Robson Brooks 16' - Amerlite material ( looks and feels like carbon fibre )
I thought I'd post a few lines to leave a review of the Robson Brooks 16' - a german manufactured classic designed open boat in a lightweight material.
I've had this boat for about 6 weeks now after buying it second hand. The previous owner had owned the boat for about 6 months from new and had only launched it twice due to an injury. The boat was as new when I got my hands on it
I've paddled an Old Town Discovery and Wenonah Prospector before, so these are my only comparisons. I had my heart set on a Mad River Explorer 16 RX, but when I saw this boat, and managed to secure it cheaper than the Mad River with extras, the Explorer went out of the window!
Although I'm an active sea kayaker my open boat paddling mainly consists of local rivers, canals, Lake District lakes and Scottish Lochs. I'm not a serious white water canoeist (yet).
First impressions are good. I've paddled it about half a dozen times now both solo and tandem on moving water and local canals. The boat handles well with 1 or 2 paddlers and Ive got to say its pretty fast. It tracks well and turns well and the initial and secondary stability are predicatable and forgiving. I've had it out in breezy conditions too and the windage seems good.
The previous owner had fitted the boat with numerous bits and bobs including Yak buoyancy bladders to the bow and stern, decent length painters to bow and stern, spare paddle holder and numerous attachment points for storage whilst touring.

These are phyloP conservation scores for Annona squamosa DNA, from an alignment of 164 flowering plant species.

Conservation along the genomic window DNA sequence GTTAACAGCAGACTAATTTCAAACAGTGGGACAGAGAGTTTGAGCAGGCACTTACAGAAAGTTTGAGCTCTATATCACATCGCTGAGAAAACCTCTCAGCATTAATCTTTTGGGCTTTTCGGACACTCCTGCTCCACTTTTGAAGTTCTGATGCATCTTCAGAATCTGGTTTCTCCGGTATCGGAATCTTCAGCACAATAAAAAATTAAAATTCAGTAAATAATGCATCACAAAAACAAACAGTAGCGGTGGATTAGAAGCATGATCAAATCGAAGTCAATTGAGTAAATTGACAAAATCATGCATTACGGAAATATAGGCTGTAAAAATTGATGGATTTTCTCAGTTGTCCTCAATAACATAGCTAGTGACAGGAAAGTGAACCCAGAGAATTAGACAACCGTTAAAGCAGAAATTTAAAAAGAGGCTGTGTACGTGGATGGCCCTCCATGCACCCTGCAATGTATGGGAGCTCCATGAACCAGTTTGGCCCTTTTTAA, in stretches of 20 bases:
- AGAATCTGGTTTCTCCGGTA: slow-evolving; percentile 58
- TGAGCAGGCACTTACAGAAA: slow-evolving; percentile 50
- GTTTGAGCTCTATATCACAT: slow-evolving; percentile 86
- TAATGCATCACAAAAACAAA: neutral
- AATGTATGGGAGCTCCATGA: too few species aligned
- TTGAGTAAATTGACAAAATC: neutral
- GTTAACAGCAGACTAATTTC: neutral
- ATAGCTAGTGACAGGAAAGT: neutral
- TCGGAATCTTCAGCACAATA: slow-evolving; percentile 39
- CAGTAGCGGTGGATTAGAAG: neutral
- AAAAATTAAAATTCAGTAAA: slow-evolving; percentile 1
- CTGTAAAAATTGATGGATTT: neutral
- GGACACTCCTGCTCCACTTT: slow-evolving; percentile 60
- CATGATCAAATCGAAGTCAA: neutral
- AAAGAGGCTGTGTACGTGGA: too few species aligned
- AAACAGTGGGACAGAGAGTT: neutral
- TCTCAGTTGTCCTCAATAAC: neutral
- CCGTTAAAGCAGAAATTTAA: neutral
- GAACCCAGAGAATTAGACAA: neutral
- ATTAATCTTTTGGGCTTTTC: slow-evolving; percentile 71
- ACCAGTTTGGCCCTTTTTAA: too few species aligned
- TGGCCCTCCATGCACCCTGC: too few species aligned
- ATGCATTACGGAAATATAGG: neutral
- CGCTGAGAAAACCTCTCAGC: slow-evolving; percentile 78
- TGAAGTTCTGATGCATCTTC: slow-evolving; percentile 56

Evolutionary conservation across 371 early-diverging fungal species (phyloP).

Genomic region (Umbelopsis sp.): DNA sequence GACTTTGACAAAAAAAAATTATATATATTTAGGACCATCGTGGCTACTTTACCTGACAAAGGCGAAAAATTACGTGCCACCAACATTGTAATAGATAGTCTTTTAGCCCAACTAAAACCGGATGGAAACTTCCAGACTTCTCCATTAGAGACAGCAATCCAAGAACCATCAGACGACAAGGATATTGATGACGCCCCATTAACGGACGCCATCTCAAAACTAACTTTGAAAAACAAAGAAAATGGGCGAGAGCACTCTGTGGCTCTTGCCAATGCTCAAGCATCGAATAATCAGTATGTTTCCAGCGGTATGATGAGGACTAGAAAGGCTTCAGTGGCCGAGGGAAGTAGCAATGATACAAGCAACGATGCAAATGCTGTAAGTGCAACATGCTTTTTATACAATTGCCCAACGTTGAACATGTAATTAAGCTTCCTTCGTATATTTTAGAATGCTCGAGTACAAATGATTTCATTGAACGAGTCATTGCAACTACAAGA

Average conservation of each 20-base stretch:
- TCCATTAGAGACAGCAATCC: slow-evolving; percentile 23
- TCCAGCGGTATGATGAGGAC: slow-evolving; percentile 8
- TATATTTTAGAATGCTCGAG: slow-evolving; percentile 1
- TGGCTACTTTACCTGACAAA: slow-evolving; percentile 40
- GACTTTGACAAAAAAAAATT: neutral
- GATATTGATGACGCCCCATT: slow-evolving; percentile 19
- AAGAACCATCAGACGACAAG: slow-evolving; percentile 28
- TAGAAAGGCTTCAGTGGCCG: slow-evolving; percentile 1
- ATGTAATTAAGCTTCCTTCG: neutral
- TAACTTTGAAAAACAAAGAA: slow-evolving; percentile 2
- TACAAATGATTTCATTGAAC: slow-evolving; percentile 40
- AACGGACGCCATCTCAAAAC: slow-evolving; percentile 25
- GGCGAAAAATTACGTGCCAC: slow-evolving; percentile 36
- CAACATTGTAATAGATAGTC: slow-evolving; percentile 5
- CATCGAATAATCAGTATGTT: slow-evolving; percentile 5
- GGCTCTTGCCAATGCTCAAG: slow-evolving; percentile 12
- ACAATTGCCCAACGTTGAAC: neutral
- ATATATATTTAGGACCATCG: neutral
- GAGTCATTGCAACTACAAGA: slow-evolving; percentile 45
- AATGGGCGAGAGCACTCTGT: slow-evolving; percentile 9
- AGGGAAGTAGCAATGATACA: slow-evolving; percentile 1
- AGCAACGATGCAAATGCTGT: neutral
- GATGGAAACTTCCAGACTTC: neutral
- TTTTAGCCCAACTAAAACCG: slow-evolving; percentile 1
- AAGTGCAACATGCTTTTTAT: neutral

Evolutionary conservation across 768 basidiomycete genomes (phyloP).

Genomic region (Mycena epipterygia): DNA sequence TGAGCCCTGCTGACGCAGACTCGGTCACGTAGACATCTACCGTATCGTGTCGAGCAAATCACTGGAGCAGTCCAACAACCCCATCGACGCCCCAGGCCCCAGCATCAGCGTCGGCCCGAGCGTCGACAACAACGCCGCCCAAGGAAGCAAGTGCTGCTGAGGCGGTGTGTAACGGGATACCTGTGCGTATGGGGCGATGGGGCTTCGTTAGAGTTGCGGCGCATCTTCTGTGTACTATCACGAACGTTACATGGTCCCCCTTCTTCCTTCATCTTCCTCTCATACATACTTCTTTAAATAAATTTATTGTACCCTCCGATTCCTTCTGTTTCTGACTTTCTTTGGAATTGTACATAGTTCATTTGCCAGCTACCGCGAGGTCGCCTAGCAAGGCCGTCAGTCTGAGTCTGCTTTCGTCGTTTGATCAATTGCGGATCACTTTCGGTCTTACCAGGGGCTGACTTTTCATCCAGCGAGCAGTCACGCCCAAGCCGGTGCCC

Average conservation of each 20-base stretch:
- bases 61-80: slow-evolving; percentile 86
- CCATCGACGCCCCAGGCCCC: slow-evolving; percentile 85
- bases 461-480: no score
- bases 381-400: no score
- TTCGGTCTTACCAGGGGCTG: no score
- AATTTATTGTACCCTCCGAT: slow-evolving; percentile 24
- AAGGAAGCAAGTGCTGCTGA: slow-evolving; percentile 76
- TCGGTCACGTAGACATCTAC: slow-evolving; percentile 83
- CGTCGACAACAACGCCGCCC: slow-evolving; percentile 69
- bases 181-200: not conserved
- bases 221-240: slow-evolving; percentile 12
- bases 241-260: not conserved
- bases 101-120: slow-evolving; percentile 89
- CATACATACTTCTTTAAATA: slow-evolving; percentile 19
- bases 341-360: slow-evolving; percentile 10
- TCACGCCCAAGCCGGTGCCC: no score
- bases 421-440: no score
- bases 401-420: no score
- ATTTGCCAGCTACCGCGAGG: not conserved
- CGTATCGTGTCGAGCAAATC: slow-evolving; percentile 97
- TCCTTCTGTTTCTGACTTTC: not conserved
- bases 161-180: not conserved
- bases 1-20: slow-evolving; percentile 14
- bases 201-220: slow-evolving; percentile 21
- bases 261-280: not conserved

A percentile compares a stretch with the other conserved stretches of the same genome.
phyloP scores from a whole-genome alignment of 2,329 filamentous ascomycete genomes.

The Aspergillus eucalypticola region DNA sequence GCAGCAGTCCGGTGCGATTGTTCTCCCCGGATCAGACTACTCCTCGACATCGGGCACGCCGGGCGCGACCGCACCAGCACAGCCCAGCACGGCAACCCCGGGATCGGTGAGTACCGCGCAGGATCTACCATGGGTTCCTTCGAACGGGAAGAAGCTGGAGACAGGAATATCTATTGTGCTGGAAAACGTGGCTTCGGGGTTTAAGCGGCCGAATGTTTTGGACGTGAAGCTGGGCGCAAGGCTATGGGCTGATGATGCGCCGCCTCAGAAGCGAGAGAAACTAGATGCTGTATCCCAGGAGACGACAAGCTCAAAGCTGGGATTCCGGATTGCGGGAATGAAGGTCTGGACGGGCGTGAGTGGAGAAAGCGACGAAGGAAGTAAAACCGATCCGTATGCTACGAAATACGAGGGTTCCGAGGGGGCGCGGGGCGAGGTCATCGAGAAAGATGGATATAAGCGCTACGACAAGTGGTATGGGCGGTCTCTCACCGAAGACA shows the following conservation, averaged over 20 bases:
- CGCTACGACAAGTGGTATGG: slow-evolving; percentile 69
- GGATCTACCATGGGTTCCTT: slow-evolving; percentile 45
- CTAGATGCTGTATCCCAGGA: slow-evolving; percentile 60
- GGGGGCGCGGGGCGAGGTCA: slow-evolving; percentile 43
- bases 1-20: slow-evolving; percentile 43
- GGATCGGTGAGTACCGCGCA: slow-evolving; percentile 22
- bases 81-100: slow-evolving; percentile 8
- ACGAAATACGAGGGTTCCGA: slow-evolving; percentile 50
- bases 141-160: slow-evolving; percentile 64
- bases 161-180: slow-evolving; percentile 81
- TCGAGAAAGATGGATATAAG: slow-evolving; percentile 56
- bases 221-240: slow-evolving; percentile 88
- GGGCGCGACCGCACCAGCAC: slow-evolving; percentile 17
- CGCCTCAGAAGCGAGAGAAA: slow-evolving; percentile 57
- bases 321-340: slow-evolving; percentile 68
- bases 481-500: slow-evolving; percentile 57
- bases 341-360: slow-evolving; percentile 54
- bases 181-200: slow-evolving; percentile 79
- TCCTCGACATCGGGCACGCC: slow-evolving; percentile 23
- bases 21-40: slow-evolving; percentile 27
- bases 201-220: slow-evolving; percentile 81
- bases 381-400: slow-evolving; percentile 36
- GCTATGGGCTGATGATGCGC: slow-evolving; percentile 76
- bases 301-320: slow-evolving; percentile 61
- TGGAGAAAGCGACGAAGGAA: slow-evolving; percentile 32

When I picked the boat up, the previous owner pointed out the protectors on the gunnels which are actually NOOKIE roof bar protectors bungied to storage points on the boat. He told me that he's fitted them to protect the boat and ash gunnels whilst putting in and extracting from his local canal. I must admit I was a bit sceptical but having now had the benefit of canal side launching when the water level was significantly lower than the tow path, I completely get it now
The seats are comfortable enough for a decent day's worth of paddling. I've bought a kneeling thwart for solo paddling, although I haven't fitted it yet until I'm happy with where I need it to be for the right trim point.
Whilst paddling solo, in addition to kneeling, I have used the bow seat and turned the boat to paddle the stern forwards - which works well ( if you know what I mean ) and I've also used the stern seat and paddled forwards. Whilst using the latter method the bow does rise a tad, making it a bit more lively on the turns.
The hull is rigid and I haven't yet experienced any oil canning from it, although to be fair I haven't loaded it up with lots of kit yet either. It's my intenton to run a few overnighters in it, so I'll keep this post updated as my experience of the boat progresses.
The boat is lightweight at only 28kgs and is easy to car top alone.
Overall, I'm extremely pleased with it so far. The boat handles well, it's extremely stable and personally I think it looks pretty good too ( not that appearance matters much ).
It has exceeded my expectations so far and it's always a talking point with fellow canoeists, usually in the form of 'What's that made of' or ' I haven't seen these before'
I hope this has been of interest and if you ever see me on the water come and have a look see.